What does it mean to be an authentically black person? What does an authentically black politics look like? Gerald Early shows how the question of cultural and political authenticity has been a burden placed on African Americans since at least the time of slavery when the epithet of “Uncle Tom” began the circulate. The contrasting ways many black people have navigated that question correspond, Early suggests, to two influential biblical figures.

While Moses stood up to Pharaoh, insisting that his people be let go, Joseph, the favored son of Jacob who had been sold into slavery by his brothers, became Pharaoh’s key adviser and interpreter of his dreams….For most black Americans, though, Joseph falls far short of Moses. Too much the assimilationist, he is seen as having accommodated himself to his oppressors…. Are we then to understand Joseph as a collaborator—a betrayer of his authentic identity as a Jew—or as a protean trickster who turns the reality of his oppressors to his own, and his own people’s, purposes?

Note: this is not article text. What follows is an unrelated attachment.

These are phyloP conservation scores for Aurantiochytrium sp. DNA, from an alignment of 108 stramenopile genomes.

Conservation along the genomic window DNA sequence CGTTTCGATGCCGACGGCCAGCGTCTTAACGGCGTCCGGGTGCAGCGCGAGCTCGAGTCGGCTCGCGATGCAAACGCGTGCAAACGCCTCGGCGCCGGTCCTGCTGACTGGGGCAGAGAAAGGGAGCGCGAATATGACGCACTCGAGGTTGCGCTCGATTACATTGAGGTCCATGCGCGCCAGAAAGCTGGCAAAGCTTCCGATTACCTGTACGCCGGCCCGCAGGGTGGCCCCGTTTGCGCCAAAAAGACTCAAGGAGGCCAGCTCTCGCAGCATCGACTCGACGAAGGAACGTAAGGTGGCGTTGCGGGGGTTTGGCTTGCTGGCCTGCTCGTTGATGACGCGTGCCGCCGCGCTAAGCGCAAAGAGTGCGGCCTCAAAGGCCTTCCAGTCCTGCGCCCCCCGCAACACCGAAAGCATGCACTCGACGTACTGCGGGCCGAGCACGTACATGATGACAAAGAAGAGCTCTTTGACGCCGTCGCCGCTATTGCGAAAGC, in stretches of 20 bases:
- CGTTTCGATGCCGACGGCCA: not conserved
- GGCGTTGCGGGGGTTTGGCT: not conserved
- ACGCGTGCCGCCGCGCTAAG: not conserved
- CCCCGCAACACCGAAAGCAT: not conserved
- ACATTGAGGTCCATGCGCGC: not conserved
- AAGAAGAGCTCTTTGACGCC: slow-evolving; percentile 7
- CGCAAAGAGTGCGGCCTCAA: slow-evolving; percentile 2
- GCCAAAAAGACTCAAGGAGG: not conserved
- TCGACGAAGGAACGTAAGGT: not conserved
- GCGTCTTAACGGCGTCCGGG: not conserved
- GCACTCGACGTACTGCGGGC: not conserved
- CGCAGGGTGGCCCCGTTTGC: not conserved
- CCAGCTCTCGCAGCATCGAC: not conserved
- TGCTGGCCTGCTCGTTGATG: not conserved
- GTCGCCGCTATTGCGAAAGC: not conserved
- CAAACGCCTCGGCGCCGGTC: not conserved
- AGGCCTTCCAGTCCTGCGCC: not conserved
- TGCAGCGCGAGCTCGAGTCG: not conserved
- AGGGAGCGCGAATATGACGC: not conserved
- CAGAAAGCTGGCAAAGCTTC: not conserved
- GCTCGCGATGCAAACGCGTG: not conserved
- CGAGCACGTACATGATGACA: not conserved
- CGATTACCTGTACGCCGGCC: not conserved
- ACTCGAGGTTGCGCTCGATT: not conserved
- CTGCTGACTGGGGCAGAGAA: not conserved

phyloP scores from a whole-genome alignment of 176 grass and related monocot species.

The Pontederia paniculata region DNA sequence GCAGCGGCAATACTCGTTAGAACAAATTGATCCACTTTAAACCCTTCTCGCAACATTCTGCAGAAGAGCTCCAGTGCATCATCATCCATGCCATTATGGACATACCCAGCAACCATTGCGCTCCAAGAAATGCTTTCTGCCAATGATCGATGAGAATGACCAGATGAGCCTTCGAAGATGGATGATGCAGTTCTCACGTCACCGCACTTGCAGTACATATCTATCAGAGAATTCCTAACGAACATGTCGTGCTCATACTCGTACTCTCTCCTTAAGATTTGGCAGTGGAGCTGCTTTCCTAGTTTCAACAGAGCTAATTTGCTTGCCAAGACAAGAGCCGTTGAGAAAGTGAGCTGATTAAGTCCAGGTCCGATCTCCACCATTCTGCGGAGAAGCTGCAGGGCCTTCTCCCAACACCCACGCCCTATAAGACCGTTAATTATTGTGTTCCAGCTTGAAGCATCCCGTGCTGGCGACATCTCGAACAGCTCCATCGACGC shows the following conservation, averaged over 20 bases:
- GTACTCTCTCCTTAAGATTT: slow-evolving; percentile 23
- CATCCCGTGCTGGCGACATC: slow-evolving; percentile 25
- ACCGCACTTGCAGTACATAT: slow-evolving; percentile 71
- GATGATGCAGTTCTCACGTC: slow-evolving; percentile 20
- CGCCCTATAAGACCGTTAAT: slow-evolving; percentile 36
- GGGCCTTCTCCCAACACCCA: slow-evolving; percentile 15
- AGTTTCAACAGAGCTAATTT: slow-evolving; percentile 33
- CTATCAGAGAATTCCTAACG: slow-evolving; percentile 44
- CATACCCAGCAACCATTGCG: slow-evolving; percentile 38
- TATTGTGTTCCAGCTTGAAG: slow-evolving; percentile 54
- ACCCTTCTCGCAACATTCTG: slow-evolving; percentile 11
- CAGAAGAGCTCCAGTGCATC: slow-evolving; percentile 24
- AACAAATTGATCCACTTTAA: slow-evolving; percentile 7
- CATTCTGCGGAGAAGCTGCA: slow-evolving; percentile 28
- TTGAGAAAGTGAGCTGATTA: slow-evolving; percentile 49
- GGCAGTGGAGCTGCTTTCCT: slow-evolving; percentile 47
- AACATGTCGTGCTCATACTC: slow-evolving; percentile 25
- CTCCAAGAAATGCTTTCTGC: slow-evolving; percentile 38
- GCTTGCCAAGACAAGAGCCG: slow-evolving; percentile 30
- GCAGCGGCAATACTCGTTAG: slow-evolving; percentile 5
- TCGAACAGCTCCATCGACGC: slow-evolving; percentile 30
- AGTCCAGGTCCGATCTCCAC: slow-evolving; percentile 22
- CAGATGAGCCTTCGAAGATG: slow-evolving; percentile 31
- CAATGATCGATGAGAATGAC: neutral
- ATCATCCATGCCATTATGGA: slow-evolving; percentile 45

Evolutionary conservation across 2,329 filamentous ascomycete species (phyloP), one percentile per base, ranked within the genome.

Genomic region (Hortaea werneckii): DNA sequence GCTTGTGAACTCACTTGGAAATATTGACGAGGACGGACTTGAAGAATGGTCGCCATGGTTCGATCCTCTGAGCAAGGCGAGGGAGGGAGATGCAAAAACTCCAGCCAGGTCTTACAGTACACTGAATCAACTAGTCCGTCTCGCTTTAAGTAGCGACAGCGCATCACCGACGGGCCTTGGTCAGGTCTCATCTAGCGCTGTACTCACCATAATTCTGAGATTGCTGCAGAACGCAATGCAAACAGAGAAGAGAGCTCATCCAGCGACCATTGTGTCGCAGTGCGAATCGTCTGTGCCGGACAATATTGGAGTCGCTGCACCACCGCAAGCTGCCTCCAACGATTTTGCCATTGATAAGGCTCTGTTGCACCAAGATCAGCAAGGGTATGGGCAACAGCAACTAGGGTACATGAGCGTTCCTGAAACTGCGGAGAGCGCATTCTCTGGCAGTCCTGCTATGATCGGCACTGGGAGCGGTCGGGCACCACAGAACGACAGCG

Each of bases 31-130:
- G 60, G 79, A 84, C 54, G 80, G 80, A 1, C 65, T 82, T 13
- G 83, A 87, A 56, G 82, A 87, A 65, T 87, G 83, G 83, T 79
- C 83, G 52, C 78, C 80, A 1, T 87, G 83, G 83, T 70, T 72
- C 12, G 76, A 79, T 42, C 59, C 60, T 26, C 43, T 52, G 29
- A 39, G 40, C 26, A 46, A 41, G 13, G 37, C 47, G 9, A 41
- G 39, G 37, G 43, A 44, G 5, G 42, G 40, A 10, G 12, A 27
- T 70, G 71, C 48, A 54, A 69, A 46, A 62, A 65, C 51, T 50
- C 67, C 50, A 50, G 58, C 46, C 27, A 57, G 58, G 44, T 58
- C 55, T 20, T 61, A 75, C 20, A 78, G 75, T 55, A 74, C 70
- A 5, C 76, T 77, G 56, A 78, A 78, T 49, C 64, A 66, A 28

“Anything But True Love: Vladimir Nabokov’s Anti-Erotic Masterpiece

Talbot Brewer argues that to call Lolita by Vladimir Nabokov a love story is to misunderstand one of the fundamental characteristics of true love: the desire for the good and the growth of another person.

If genuine love provides us with the clearest appreciation available to us of the inviolability of the other, hence of what is impermissible and why, and if Humbert Humbert’s love for Lolita is genuine, then even the clearest appreciation of the inviolability of others does not include an appreciation of the vileness of the serial rape of a child. But if the serial rape of a child is not beyond the pale, then nothing is. God may as well be dead, the good unreal, because everything is permitted.


“The Long, Withdrawing Roar: From Culture Wars to Culture Clashes”

Philip S. Gorski looks at the deeper transformations of social and cultural capital within America’s religious camps, particularly the conservative Christian one and its recent embrace of white nationalist politics. Gorski finds that today’s

conservative evangelicals speak derisively of ‘the culture’ as if it were something external to “the church.” In truth, the evangelical movement, as they understand it, is increasingly indistinguishable from American culture, or, more precisely, from certain racial and regional variants of it. Complaints about ‘attacks on the church’ are often just veiled complaints about attacks on ‘the culture,’ or, rather, a culture, or the declining hegemony of that culture.